The roof was of cedar, and the whole house was overlaid with gold (I Kings 6:9, 22). In fact, any wood, such as paneling, was overlaid with gold. Also, the interior walls were paneled with cedar boards, paneling them from the floor of the temple to the ceiling, and were all covered with sheets of gold. In addition, the floor of the temple was covered with planks of juniper (I Kings 6:14). In addition, the interior of the sanctuary was overlaid with pure gold and gold covered the cedar wood altar (1 Kings 6:21-22).
    The point is, when man builds a temple to God, it is expected to be the finest he can do, and cost sometimes more than man can pay, thus resulting special was to accomplish the task, as was done with so much donate labor in the case of the Kirtland Temple.
    Theorists like to quote the fact that the Nephites who went north used wood to build their houses and since there was no timber in the Land of Desolation, they learned to use cement (Helaman 3:7,9), while at the same time ignoring the user of stone, which is also in the scriptural record. As indicated in Momon’s abridgement “Yea, he had been strengthening the armies of the Nephites, and erecting small forts, or places of resort; throwing up banks of earth round about to enclose his armies, and also building walls of stone to encircle them about, round about their cities and the borders of their lands; yea, all round about the land” (Alma 48:8).
Nephi taught his people how to work with iron and steel (2 Nephi 5:15)

After Nephi fled from his older brothers, they settled in an area they called the Land of Nephi, he states: ”And I did teach my people to build buildings, and to work in all manner of wood, and of iron, and of copper, and of brass, and of steel, and of gold, and of silver, and of precious ores, which were in great abundance” (2 Nephi 5:15).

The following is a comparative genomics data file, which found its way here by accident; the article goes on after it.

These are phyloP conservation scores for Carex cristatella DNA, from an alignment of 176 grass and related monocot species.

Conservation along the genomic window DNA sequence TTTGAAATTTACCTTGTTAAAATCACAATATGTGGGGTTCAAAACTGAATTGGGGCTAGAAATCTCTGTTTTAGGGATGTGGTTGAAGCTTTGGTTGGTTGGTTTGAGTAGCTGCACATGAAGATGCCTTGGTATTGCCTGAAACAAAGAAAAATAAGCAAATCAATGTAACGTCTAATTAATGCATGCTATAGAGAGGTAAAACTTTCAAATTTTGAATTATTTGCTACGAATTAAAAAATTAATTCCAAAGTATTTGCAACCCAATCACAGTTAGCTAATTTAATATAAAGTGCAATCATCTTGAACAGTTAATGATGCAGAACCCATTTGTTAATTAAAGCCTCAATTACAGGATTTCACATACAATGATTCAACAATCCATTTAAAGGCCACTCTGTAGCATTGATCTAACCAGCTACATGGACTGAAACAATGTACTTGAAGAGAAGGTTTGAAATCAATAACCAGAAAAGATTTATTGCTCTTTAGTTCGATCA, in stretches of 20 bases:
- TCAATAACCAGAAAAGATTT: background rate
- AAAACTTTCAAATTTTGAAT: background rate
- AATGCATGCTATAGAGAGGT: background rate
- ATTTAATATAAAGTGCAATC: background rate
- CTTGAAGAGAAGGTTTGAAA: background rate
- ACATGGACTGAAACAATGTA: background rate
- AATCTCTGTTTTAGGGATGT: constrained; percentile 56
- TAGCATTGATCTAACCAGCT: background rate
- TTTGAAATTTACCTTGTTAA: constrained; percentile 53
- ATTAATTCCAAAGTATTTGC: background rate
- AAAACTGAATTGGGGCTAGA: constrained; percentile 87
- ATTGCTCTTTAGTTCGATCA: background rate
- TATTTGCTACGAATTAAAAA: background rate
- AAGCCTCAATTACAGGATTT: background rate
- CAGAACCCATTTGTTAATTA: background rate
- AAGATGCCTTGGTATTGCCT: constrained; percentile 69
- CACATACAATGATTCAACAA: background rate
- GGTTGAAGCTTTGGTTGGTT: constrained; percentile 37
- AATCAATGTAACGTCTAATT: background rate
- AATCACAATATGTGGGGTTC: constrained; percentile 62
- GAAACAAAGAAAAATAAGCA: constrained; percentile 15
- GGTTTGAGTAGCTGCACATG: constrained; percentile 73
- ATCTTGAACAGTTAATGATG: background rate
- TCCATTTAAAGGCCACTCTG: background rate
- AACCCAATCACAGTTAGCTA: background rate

Since the Lord taught Nephi how to build a ship, and “showed him many great things” (1 Nephi 18:3), what types of buildings did Nephi teach his people to build when he had been taught how to build “not after the manner of men.”
    When Nephi commenced to build his ship, his brothers thought him a fool. As is stated, “And when my brethren saw that I was about to build a ship, they began to murmur against me, saying: Our brother is a fool, for he thinketh that he can build a ship; yea, and he also thinketh that he can cross these great waters” (1 Nephi 17:17). No doubt the frailty of any ship they had seen to-date, and that their brother knew little or nothing of ships, must have brought fear into his brothers’ hearts as they looked out across the ocean before them, and envisioned sailing out upon it.
    When building his ship, Nephi found it was not easy to get the help of his brethren. He evidently did the key things alone, but the outcome was so "exceedingly fine" and effective that his doubtful brethren were at last humbled by the finished project (1 Nephi 18:4). What would have caused his rebellious brothers, who feared sailing in a ship Nephi built, considered the final product to be “good, and that the workmanship thereof was exceedingly fine”?
    Since the vessel was built not after the manner of men, and the timbers to build it were not worked after the manner of men, it might be that the ship was constructed in such a manner, and its appearance showed it was completely seaworthy, that they had never seen anything like it before, and that it looked completely worthy to take them across the ocean and the “great deep.” This is borne out when they went down to the hip and boarded it for the journey, not a soul is listed as having a concern or fear (Nephi 18:6).
The building of Sacsayhuaman in Cuzco, Peru, fit so tightly not a sheet of paper can be inserted between the mortal-less, which have survived for more than 2500 years—certainly an advanced method of building unknown at the time
It should be noted that when Nephi and his people started out to build a city that would last for 1000 years, no doubt the Lord showed Nephi how to build it in a manner unlike that of man. It is especially important to understand that few cities of antiquity are as unique and not after the manner of men, as the ancient ones found in Andean Peru, such as Sacsayhuaman and Ollantaytambo, where the construct of the stones is still considered beyond current capabilities—a technique necessary to avoid the numerous earthquakes that part of the world has each year.

No comments:

Post a Comment